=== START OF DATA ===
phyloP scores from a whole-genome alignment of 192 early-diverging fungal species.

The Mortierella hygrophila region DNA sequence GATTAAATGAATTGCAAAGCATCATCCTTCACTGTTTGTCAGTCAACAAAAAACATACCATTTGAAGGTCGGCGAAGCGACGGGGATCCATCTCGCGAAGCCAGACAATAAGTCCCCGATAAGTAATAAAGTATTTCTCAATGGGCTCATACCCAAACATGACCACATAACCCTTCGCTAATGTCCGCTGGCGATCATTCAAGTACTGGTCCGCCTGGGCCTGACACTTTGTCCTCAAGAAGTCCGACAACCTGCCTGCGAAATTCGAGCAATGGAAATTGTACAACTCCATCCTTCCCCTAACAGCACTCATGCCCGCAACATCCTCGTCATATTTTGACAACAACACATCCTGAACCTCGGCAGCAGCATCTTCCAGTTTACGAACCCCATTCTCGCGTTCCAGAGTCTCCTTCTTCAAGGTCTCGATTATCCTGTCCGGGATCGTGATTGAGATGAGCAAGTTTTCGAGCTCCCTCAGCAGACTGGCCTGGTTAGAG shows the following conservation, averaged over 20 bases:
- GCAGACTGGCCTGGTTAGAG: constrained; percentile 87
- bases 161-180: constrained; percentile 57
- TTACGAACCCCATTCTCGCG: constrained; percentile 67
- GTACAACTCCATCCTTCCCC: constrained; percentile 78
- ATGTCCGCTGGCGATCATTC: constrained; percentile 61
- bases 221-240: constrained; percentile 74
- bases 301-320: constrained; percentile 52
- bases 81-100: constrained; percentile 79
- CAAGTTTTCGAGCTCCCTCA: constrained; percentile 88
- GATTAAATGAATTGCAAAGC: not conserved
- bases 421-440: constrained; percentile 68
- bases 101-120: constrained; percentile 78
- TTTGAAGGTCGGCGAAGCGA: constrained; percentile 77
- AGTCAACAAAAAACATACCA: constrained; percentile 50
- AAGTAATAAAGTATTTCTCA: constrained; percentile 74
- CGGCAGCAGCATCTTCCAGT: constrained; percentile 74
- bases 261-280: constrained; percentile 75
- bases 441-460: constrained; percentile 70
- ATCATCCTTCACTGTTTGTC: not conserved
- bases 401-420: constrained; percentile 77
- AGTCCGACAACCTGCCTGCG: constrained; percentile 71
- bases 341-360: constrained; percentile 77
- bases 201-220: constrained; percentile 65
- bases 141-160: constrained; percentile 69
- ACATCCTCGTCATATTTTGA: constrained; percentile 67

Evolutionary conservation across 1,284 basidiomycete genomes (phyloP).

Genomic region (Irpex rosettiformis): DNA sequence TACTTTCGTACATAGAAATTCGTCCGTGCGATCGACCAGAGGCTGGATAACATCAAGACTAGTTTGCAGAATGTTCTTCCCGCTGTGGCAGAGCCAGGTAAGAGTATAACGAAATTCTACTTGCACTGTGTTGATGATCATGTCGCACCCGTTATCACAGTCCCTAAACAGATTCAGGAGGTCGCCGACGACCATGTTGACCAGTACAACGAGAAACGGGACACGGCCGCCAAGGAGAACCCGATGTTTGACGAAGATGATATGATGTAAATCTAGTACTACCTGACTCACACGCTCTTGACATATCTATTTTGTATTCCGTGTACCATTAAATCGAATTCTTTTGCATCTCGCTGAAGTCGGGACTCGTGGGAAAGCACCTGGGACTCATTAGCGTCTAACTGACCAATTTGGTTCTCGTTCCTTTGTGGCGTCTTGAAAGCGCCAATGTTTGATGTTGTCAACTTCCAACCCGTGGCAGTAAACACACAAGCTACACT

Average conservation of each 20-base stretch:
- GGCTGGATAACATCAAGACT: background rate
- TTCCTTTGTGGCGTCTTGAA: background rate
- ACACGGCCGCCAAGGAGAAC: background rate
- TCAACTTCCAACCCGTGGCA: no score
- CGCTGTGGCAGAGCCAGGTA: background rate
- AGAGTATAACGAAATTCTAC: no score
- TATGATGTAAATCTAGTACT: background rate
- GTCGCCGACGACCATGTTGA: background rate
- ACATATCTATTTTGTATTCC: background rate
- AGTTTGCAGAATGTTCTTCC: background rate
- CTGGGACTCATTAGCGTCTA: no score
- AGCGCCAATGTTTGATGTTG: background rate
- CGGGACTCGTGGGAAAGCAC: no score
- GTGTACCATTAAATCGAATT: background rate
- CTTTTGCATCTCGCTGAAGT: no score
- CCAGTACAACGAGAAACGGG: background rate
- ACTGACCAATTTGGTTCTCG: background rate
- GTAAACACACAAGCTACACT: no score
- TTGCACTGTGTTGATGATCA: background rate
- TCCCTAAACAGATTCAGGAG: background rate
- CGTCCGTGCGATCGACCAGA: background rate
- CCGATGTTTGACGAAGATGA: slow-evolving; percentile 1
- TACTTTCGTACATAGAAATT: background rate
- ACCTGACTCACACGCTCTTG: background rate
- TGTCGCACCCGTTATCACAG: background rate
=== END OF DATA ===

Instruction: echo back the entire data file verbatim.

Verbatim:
phyloP scores from a whole-genome alignment of 192 early-diverging fungal species.

The Mortierella hygrophila region DNA sequence GATTAAATGAATTGCAAAGCATCATCCTTCACTGTTTGTCAGTCAACAAAAAACATACCATTTGAAGGTCGGCGAAGCGACGGGGATCCATCTCGCGAAGCCAGACAATAAGTCCCCGATAAGTAATAAAGTATTTCTCAATGGGCTCATACCCAAACATGACCACATAACCCTTCGCTAATGTCCGCTGGCGATCATTCAAGTACTGGTCCGCCTGGGCCTGACACTTTGTCCTCAAGAAGTCCGACAACCTGCCTGCGAAATTCGAGCAATGGAAATTGTACAACTCCATCCTTCCCCTAACAGCACTCATGCCCGCAACATCCTCGTCATATTTTGACAACAACACATCCTGAACCTCGGCAGCAGCATCTTCCAGTTTACGAACCCCATTCTCGCGTTCCAGAGTCTCCTTCTTCAAGGTCTCGATTATCCTGTCCGGGATCGTGATTGAGATGAGCAAGTTTTCGAGCTCCCTCAGCAGACTGGCCTGGTTAGAG shows the following conservation, averaged over 20 bases:
- GCAGACTGGCCTGGTTAGAG: constrained; percentile 87
- bases 161-180: constrained; percentile 57
- TTACGAACCCCATTCTCGCG: constrained; percentile 67
- GTACAACTCCATCCTTCCCC: constrained; percentile 78
- ATGTCCGCTGGCGATCATTC: constrained; percentile 61
- bases 221-240: constrained; percentile 74
- bases 301-320: constrained; percentile 52
- bases 81-100: constrained; percentile 79
- CAAGTTTTCGAGCTCCCTCA: constrained; percentile 88
- GATTAAATGAATTGCAAAGC: not conserved
- bases 421-440: constrained; percentile 68
- bases 101-120: constrained; percentile 78
- TTTGAAGGTCGGCGAAGCGA: constrained; percentile 77
- AGTCAACAAAAAACATACCA: constrained; percentile 50
- AAGTAATAAAGTATTTCTCA: constrained; percentile 74
- CGGCAGCAGCATCTTCCAGT: constrained; percentile 74
- bases 261-280: constrained; percentile 75
- bases 441-460: constrained; percentile 70
- ATCATCCTTCACTGTTTGTC: not conserved
- bases 401-420: constrained; percentile 77
- AGTCCGACAACCTGCCTGCG: constrained; percentile 71
- bases 341-360: constrained; percentile 77
- bases 201-220: constrained; percentile 65
- bases 141-160: constrained; percentile 69
- ACATCCTCGTCATATTTTGA: constrained; percentile 67

Evolutionary conservation across 1,284 basidiomycete genomes (phyloP).

Genomic region (Irpex rosettiformis): DNA sequence TACTTTCGTACATAGAAATTCGTCCGTGCGATCGACCAGAGGCTGGATAACATCAAGACTAGTTTGCAGAATGTTCTTCCCGCTGTGGCAGAGCCAGGTAAGAGTATAACGAAATTCTACTTGCACTGTGTTGATGATCATGTCGCACCCGTTATCACAGTCCCTAAACAGATTCAGGAGGTCGCCGACGACCATGTTGACCAGTACAACGAGAAACGGGACACGGCCGCCAAGGAGAACCCGATGTTTGACGAAGATGATATGATGTAAATCTAGTACTACCTGACTCACACGCTCTTGACATATCTATTTTGTATTCCGTGTACCATTAAATCGAATTCTTTTGCATCTCGCTGAAGTCGGGACTCGTGGGAAAGCACCTGGGACTCATTAGCGTCTAACTGACCAATTTGGTTCTCGTTCCTTTGTGGCGTCTTGAAAGCGCCAATGTTTGATGTTGTCAACTTCCAACCCGTGGCAGTAAACACACAAGCTACACT

Average conservation of each 20-base stretch:
- GGCTGGATAACATCAAGACT: background rate
- TTCCTTTGTGGCGTCTTGAA: background rate
- ACACGGCCGCCAAGGAGAAC: background rate
- TCAACTTCCAACCCGTGGCA: no score
- CGCTGTGGCAGAGCCAGGTA: background rate
- AGAGTATAACGAAATTCTAC: no score
- TATGATGTAAATCTAGTACT: background rate
- GTCGCCGACGACCATGTTGA: background rate
- ACATATCTATTTTGTATTCC: background rate
- AGTTTGCAGAATGTTCTTCC: background rate
- CTGGGACTCATTAGCGTCTA: no score
- AGCGCCAATGTTTGATGTTG: background rate
- CGGGACTCGTGGGAAAGCAC: no score
- GTGTACCATTAAATCGAATT: background rate
- CTTTTGCATCTCGCTGAAGT: no score
- CCAGTACAACGAGAAACGGG: background rate
- ACTGACCAATTTGGTTCTCG: background rate
- GTAAACACACAAGCTACACT: no score
- TTGCACTGTGTTGATGATCA: background rate
- TCCCTAAACAGATTCAGGAG: background rate
- CGTCCGTGCGATCGACCAGA: background rate
- CCGATGTTTGACGAAGATGA: slow-evolving; percentile 1
- TACTTTCGTACATAGAAATT: background rate
- ACCTGACTCACACGCTCTTG: background rate
- TGTCGCACCCGTTATCACAG: background rate